The answer was a familiar one considering most of my father’s friends were connected to the auto business in some or the other way. The one who was an expert in auto engineering had only two mechanics and one electrician handling all the work for an average 7 cars daily. A day when either was away meant he either had to send the car to another place or hold the job for the time being.

The other who managed the tin work was short on painters. The act of hammering a body part to shape was abandoned as there was no one available for the job. Cut- replace panel-weld-paint was the new mantra as it was less dependent on skilled labour availability.

All the three maintained one opinion; this was a result of acute shortage in people who wanted to work in these professions any more. They would rather like to while away time all day not doing anything. If someone did join in, they would spend a few months, get to learn on the job and set up their own shop with the limited know how. The result: they do a shoddy job and loses credibility for everyone.

Workers for such jobs are both local and migrants. The local usually comprised of the ones who did not wish to work unless they felt the job was up to a level they are happy with. They would rather prefer a job as a loader or cleaner in a mall. Why spend the whole day in smoke and greasy palms when they had the option to spend the day in AC to lift a few boxes or clean a lavatory once in a while? The migrants were not looking for long term jobs. They were all up for making the quick buck and spending 3 months in their native on agricultural jobs on their own land.

Bottom line- in an urban space there is work and odd jobs for the taking; the problem is there are few takers.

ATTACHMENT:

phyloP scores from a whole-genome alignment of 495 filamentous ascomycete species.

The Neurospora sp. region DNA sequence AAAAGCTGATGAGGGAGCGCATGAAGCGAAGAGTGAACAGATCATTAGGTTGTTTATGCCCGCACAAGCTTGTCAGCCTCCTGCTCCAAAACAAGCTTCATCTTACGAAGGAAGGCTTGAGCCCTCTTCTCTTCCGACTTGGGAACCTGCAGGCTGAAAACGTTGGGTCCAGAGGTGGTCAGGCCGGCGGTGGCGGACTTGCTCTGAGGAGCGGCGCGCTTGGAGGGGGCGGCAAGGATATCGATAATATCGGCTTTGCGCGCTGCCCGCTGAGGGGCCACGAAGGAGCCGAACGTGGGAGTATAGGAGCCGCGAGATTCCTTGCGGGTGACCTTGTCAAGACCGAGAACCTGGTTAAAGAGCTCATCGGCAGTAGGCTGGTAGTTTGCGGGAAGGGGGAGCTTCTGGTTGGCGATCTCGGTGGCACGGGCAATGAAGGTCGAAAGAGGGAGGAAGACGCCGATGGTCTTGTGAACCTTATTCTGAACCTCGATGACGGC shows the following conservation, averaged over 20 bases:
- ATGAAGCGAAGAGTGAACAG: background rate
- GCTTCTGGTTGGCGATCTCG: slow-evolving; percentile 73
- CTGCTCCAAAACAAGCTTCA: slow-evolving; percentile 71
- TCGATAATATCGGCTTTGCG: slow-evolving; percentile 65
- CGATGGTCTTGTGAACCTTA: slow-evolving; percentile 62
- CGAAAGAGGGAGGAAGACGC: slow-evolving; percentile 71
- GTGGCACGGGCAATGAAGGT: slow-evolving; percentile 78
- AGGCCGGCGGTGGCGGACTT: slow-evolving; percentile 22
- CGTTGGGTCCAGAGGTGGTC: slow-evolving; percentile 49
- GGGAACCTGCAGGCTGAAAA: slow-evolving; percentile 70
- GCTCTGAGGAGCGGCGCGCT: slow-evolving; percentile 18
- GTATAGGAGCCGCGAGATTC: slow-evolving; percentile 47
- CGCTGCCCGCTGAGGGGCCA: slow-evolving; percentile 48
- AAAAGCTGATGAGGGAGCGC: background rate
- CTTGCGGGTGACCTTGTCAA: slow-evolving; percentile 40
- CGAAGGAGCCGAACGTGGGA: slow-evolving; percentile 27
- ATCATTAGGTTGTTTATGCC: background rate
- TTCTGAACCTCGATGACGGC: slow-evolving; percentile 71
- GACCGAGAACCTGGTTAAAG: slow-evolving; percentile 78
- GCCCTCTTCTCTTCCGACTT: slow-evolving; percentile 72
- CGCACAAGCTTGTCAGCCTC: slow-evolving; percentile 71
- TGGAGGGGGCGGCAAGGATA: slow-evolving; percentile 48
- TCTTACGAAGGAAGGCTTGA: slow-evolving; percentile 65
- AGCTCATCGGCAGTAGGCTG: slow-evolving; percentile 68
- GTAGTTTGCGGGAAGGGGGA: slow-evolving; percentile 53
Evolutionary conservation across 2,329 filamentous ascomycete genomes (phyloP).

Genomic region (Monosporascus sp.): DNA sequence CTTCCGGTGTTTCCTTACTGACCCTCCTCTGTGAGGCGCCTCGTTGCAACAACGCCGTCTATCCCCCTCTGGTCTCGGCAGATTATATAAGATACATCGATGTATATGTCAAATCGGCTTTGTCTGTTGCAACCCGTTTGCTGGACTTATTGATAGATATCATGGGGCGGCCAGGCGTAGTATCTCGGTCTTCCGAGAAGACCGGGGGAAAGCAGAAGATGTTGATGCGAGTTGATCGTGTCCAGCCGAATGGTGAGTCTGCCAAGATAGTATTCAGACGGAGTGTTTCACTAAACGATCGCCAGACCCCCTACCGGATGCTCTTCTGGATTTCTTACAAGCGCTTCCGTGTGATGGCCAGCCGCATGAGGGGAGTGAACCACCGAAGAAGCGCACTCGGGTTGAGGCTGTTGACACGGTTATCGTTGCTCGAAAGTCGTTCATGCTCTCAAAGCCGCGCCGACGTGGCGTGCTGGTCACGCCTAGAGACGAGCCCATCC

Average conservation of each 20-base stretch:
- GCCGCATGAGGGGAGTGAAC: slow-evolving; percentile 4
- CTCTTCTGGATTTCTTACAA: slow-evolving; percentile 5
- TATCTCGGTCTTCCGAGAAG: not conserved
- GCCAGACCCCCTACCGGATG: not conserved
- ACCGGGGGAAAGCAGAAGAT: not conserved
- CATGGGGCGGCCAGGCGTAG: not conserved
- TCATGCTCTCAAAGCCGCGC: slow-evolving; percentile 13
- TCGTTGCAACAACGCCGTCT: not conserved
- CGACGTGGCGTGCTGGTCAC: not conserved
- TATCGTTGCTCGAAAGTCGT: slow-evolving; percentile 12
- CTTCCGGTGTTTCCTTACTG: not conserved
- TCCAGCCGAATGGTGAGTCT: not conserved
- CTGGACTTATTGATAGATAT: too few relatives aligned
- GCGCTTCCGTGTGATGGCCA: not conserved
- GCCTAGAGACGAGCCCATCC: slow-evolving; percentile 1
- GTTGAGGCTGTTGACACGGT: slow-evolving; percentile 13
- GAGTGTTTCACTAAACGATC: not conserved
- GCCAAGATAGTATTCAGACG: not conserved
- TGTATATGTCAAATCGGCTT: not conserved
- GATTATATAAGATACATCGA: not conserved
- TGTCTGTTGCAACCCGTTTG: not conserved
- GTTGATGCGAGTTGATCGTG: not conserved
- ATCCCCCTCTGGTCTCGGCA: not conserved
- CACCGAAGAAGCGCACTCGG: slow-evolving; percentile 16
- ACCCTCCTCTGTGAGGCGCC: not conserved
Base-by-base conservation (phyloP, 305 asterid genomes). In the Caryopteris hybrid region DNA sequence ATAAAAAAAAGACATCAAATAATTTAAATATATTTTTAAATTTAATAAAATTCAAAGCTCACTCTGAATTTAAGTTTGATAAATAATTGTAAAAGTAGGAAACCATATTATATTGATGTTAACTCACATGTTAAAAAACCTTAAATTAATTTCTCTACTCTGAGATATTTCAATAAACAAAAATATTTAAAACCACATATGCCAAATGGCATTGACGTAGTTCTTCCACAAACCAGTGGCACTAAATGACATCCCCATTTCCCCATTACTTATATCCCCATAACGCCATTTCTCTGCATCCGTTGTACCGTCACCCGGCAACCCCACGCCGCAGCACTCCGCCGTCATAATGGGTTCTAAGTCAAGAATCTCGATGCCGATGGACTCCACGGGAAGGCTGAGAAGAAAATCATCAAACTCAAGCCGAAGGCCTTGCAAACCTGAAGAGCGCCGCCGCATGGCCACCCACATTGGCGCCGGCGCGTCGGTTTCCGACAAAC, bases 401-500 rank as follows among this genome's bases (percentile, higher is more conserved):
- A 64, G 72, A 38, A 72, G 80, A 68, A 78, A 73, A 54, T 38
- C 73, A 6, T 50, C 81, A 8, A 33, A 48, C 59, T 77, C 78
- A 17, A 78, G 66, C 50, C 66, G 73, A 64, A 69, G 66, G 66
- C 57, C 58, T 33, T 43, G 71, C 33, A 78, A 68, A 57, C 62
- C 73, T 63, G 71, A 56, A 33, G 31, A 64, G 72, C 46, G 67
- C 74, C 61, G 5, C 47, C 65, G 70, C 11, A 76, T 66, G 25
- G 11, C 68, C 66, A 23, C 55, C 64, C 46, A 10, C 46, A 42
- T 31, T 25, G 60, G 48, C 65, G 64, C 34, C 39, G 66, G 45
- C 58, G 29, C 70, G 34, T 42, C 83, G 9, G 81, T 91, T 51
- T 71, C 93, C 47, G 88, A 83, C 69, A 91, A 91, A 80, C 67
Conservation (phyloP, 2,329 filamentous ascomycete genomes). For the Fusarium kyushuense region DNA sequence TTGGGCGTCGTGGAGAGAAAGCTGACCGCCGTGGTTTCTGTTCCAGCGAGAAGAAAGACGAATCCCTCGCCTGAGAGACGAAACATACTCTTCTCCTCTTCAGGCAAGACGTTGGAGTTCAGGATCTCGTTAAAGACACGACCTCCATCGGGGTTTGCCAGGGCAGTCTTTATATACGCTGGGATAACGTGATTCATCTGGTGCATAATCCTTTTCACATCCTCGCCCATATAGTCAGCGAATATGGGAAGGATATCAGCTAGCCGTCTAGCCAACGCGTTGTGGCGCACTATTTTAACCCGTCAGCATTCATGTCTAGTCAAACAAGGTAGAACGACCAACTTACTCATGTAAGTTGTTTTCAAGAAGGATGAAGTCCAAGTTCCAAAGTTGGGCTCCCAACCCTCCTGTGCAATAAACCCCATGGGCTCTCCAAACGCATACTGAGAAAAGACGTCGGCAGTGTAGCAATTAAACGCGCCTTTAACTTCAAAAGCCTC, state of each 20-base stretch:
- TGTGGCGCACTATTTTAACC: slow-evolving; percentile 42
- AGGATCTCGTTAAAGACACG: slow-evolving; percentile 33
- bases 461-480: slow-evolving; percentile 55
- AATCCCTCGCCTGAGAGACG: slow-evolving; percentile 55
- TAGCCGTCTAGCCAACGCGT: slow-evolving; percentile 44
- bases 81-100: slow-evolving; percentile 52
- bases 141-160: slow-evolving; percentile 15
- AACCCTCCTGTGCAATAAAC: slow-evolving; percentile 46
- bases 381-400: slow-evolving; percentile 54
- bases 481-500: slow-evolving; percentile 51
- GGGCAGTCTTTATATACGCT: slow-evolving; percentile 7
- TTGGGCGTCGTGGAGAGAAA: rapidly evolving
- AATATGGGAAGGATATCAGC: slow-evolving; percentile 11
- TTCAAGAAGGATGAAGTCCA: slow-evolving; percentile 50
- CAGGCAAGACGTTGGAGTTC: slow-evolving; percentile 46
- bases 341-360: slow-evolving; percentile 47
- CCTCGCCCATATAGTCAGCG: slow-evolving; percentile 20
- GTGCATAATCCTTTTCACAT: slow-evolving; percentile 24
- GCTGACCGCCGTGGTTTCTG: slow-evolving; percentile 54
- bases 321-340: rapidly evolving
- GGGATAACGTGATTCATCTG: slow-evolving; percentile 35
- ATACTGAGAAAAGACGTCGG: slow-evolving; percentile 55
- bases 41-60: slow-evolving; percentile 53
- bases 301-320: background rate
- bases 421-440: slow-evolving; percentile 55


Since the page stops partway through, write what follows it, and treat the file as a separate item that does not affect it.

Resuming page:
But this problem is not reserved to the urban landscape of India alone. A typical problem in Indian agriculture has been majority of the farm lands being small and which are not suited for use of large tractors, harvesters and mechanized farm equipment. As a result, most of the work has been majorly handled by farm labourers and landless farmers who toil in the slashing rains and sweltering heat. But in recent times, farm labour has become scarce and expensive.

A traditional woe I used to hear from in around my piece of land was that rapid industrialization offered better opportunities for the youth to earn better and throughout the year and it was eroding the agrarian labour force. What I recently also came to know from the news lines is a new giant has come up to disrupt the rural economy- NREGA.

Launched in 2005 by the government, the purpose of the National Rural Employment Guarantee Act was to facilitate small and landless farmers with employment opportunities during the months when agricultural activities are on a standstill. The government would engage the labourers for a minimum of 100 days per year in rural developmental activities within a radius of 5 Km (10% extra wages if they had to go beyond) for rural developmental activities like irrigation facilities, afforestation, all year access etc. Since the claim was towards creating jobs rather than build rural infrastructure, I felt this was something on lines of what Roosevelt has done post the depression in US.